This seems a little too good to be true to me.
There you go, you knew all along.

Saturday, February 18, 2006

Dot Info (.info) Domain TLD - New Spammer Haven?

Dot info (.info) domain tld's appear to be the new domain of search engine spammers since there is an apparent lack of Google aging delay to list and rank them. They are listed relatively quickly after first crawl by the search engines and are ranking well for some competitive terms. The sleaze monsters among search engine sp*mmers are using software to automate four separate areas, content gathering, article creation, article distribution and blog posting. Some may be using all four techniques in concert in an effort to blanket hundreds of sites with article content in order to slap up Google Adsense or Yahoo Publisher Network Ads.

Various types of thieving goes on in this seamy underbelly of automated search engine sp*m. Recently, "pre-loaded" content sites are being sold by a software developer with articles built-in to sites covering 150 topic areas for $100, or at $10 for individual topics, allowing setting up "Adsense Ready" article sites containing keyword focused content categories obtained from "Free-to-use" articles sites, against clearly posted author terms of use.

Those usage terms posted by authors and on article distribution sites universally prohibit use of those "free-to-use" articles in paid compilations, membership sites or any "for-profit" collections. Some authors are expanding their terms of use to exclude usage by specific networks. Previous slime merchants have avoided copyright lawsuits by giving away those articles with paid software purchases. I'd be surprised if authors didn't find some way to band together to sue those who abuse their terms of use in this way.

Authors have worried over a "duplicate content penalty" when their articles are distributed for use by other web sites. It's extremely unlikely that this type of use will lead to penalties for the author web site, linked from resource boxes of those articles of original content. The likely application of duplicate content penalties comes, interestingly when used in exactly the same way by those clueless purchasers of "pre-loaded" sites with precisely duplicated site structure and precisely the same articles AND RSS feeds that won't vary. Those that use these mirrored sites are the ones that will suffer that duplicate content penalty as they are mirrored sites, which have been filtered for years. Lazy buyers of "pre-loaded" articles sites will be the only ones to receive penalties from the search engines.

In another slimy aspect of this odd netherworld of search engine spam, article gathering site crawlers use IP spoofing which imitate search engine IP addresses to hide themselves within routine traffic on those sites they crawl, trolling the web looking for articles to steal and use in splogs and pre-loaded web site kits. These crawlers hit pages slowly seeking sitemaps or author index pages, grab URL's to return later under different IP's and pound away at 10 pages per second or more, grabbing articles from major sites against posted terms of use on those sites. The crawlers usually belong to hosted services which then sell these scraped article collections in SQL databases. Some even offer site subscribers feeds of this stolen content after running it through new article regurgitating software.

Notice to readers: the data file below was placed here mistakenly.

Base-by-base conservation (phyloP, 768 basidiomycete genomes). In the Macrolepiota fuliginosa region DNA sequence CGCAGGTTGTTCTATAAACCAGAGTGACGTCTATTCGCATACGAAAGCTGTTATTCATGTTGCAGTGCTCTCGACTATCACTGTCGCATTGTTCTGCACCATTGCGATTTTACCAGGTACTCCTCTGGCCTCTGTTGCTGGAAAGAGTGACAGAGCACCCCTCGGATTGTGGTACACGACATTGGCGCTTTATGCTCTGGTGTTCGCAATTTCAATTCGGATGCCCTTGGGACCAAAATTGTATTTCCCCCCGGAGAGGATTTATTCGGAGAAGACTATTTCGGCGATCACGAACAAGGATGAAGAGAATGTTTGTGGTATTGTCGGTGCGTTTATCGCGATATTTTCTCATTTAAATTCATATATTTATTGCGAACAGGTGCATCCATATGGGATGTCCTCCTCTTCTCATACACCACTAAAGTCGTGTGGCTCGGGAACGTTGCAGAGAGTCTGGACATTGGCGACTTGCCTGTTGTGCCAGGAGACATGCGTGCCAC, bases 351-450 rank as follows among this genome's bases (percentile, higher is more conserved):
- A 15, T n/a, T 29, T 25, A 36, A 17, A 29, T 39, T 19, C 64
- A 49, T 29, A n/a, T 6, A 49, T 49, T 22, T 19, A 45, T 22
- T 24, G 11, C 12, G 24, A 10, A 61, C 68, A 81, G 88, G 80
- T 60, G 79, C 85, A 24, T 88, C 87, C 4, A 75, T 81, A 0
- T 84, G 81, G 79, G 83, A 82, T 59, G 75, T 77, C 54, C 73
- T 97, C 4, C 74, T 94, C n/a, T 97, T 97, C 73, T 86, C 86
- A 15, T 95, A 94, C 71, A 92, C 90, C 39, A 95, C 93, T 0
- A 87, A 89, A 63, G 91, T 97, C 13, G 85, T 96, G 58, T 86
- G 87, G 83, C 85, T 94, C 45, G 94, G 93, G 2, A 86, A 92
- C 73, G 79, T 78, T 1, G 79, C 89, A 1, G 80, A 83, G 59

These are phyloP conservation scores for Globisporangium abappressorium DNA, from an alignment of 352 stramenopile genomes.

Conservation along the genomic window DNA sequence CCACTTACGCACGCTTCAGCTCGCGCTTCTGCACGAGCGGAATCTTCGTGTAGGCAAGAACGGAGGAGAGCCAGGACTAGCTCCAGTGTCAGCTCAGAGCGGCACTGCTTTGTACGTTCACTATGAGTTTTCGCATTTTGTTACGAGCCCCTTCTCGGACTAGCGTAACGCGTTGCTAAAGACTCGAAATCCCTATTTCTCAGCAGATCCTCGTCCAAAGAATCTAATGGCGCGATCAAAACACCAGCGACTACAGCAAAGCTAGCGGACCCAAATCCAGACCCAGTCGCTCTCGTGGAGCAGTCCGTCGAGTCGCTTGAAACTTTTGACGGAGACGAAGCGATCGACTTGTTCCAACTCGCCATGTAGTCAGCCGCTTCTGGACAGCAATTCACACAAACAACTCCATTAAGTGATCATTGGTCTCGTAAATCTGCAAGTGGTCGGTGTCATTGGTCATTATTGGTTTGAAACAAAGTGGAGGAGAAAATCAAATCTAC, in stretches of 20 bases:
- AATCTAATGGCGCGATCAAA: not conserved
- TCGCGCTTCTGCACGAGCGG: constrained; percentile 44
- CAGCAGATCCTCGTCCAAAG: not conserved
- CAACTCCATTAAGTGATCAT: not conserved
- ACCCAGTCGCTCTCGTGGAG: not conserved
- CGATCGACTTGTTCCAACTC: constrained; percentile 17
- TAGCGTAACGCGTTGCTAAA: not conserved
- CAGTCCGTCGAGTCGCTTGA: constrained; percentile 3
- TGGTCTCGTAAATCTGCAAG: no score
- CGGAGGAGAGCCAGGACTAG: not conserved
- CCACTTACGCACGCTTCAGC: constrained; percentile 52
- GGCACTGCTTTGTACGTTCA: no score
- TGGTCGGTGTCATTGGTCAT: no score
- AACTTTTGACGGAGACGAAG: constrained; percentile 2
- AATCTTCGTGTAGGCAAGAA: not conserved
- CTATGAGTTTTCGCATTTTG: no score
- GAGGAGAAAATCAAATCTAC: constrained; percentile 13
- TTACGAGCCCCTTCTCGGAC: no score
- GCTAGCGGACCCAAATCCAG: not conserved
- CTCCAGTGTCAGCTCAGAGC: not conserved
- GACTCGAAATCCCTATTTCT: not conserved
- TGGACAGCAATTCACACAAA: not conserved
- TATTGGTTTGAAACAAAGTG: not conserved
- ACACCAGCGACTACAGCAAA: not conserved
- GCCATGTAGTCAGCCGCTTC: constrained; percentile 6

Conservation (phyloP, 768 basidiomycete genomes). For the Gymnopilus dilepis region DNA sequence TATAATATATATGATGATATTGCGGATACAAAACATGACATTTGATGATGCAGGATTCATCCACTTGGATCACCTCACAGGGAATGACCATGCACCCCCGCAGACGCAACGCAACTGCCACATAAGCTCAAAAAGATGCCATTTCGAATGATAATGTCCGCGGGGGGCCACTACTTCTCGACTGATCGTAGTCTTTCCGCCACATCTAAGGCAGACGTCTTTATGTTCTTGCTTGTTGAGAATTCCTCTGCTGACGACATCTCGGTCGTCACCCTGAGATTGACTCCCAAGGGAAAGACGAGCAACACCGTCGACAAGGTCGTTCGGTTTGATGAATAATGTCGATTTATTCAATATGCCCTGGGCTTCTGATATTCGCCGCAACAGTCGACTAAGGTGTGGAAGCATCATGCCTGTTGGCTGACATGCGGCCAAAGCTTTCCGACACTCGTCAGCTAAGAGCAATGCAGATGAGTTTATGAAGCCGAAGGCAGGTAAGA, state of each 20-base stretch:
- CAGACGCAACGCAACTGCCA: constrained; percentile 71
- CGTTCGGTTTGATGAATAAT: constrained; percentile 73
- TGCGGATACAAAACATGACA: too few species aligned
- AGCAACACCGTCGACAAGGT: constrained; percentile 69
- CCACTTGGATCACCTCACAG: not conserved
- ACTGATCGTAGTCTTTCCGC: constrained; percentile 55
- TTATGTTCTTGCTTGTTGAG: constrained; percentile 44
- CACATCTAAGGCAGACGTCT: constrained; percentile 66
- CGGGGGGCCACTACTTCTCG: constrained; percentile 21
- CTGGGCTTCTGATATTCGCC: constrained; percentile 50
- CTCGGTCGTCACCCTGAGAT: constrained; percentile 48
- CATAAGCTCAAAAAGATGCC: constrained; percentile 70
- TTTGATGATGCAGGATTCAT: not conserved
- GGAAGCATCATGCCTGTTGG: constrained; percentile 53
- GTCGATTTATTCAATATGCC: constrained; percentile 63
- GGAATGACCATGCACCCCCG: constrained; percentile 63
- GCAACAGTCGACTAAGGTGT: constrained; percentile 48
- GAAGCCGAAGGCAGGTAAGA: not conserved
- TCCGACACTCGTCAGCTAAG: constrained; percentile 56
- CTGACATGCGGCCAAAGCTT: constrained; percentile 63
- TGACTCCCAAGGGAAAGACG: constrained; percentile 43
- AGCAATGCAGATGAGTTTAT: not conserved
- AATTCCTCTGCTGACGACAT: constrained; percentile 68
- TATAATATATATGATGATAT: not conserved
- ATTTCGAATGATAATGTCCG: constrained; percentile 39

This sleazy article theft software product, which takes already written copyrighted articles by other authors, re-orders paragraphs, swaps out interchangable verbs, rearranges sentences and spits out a fairly readable, and sometimes passable article which may not be recognizable to original authors. These stolen, regurgitated articles are then submitted to article banks and distribution sites by splog creators, sometimes using automated submission software or hosted services, so those stolen, regurgitated articles are used across the web to create inbound links leading to the search engine sp*m sites.

Many of these .info domain owners are using sleazy sp*m blog software to create what has become known as "splogs" which use multiple blogging platforms to create automatically updated blogs with posts made regularly in some random time sequencing. They do this to appear to be active bloggers, using automation built into their software, to create keyword focused posts via RSS feeds coming from keyword phrase centered news searches and then "ping" the blog search engines with new automated posts. Depending on the sophistication of the splog owner, you'll often see footer links leading to other splogs they operate on separate topics.

Virtually all of the .info domains I've seen ranking in top results for competitive phrases are entirely Adsense or YPN sites - including splogs, full of autogenerated RSS news feeds and on-the-fly generated title tags and H1 tags based on the search phrase used to find the site. Even the copyright information in the footer of some of these sites is generated on-the-fly to match search queries. While this technique is also being used by some search engine sp*mming .com sites (older than 1 year since creation to avoid aging delay) it can be seen in more .info domains currently.